// invoked when the parser encounters an
// opening tag; we're looking for the tag
// whose name local name is "mytunesChart"
public void startElement(String uri, String loc,
  String q, Attributes atts)
  throws SAXException {

  buffer = new StringBuffer();

  // if this tag is NOT what we're looking for...
  if (! localName.equals("mytunesChart")) {

    // open the tag
    buffer.append("<").append(qName);

    // add all the attributes of the tag
    for (int i = 0; i < atts.getLength(); i++) {
      buffer.append(" ");
      buffer.append(atts.getQName(i));
      buffer.append("=").append("\"");
      buffer.append(atts.getValue(i));
      buffer.append("\"");
    } 

    // add the namespace info, if any exists
    if (! ns.toString().equals("")) {
      buffer.append(ns.toString());
    } 

    // close the tag, and print to the stream
    buffer.append(">");
    this.writer.print(buffer.toString());

  // this is the key that we're looking for,
  // so we'll spit out our column info
  } else {

    // change the items in [] to match your
    // database connection parameters
    Connection con = DriverManager.getConnection(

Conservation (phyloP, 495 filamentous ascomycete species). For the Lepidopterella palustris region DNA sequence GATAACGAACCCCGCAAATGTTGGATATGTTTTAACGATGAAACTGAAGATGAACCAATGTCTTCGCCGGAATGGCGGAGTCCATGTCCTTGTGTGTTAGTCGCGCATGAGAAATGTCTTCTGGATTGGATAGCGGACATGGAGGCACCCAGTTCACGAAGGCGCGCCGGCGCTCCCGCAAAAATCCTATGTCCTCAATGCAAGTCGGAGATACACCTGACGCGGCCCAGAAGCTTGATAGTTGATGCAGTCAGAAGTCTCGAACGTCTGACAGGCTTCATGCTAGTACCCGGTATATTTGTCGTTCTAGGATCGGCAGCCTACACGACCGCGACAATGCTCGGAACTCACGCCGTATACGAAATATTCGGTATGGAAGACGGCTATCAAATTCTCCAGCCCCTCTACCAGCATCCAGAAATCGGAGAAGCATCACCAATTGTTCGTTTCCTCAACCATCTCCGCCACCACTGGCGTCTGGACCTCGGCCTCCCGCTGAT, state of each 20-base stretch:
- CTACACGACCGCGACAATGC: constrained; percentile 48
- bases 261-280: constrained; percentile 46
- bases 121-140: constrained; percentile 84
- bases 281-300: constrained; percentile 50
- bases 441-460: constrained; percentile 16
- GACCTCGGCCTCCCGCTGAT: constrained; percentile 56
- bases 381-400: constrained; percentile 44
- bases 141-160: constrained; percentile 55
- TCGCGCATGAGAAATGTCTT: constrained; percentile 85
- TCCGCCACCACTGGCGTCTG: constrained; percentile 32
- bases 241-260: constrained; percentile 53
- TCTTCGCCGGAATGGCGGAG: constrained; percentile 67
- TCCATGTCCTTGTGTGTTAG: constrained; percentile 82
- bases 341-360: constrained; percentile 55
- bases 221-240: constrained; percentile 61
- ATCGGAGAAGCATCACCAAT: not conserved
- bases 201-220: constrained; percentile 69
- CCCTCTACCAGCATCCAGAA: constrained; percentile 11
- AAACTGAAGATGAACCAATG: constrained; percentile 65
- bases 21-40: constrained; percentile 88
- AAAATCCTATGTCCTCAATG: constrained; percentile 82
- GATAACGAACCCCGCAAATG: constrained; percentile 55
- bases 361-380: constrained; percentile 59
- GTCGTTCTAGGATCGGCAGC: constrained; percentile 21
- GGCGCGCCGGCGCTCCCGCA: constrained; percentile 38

"jdbc:mysql://" + [host] + "/" + [db name]
      + "?user=" + [username] + "&password=" +
      [password]);

    Statement stmt = con.createStatement();
    ResultSet rs = stmt.executeQuery(
      "select DISTINCT(trackGenre), COUNT(*) " +
      "as trackCount FROM Tracks " +
      "GROUP BY " + trackGenre");

    // while there's another genre...
    while (rs.next()) {

      String genre = rs.getString("trackGenre");
      int count = rs.getInt("trackCount");

      // make sure the genre has been specified
      // note: you will have to encode an "&"
      // to "&amp;" if any of your genres
      // contain an ampersand
      if (genre != null) {
        buffer.append("<array>\n");
        buffer.append("<string>");
        buffer.append(genre);
        buffer.append("</string>\n");
        buffer.append("<number>");
        buffer.append(count);
        buffer.append("</number>\n");
        buffer.append("</array>\n");
      }
    }

    this.writer.println(buffer.toString());
  }
}

Run the class with the command

javac MyTunesChart; java MyTunesChart template.key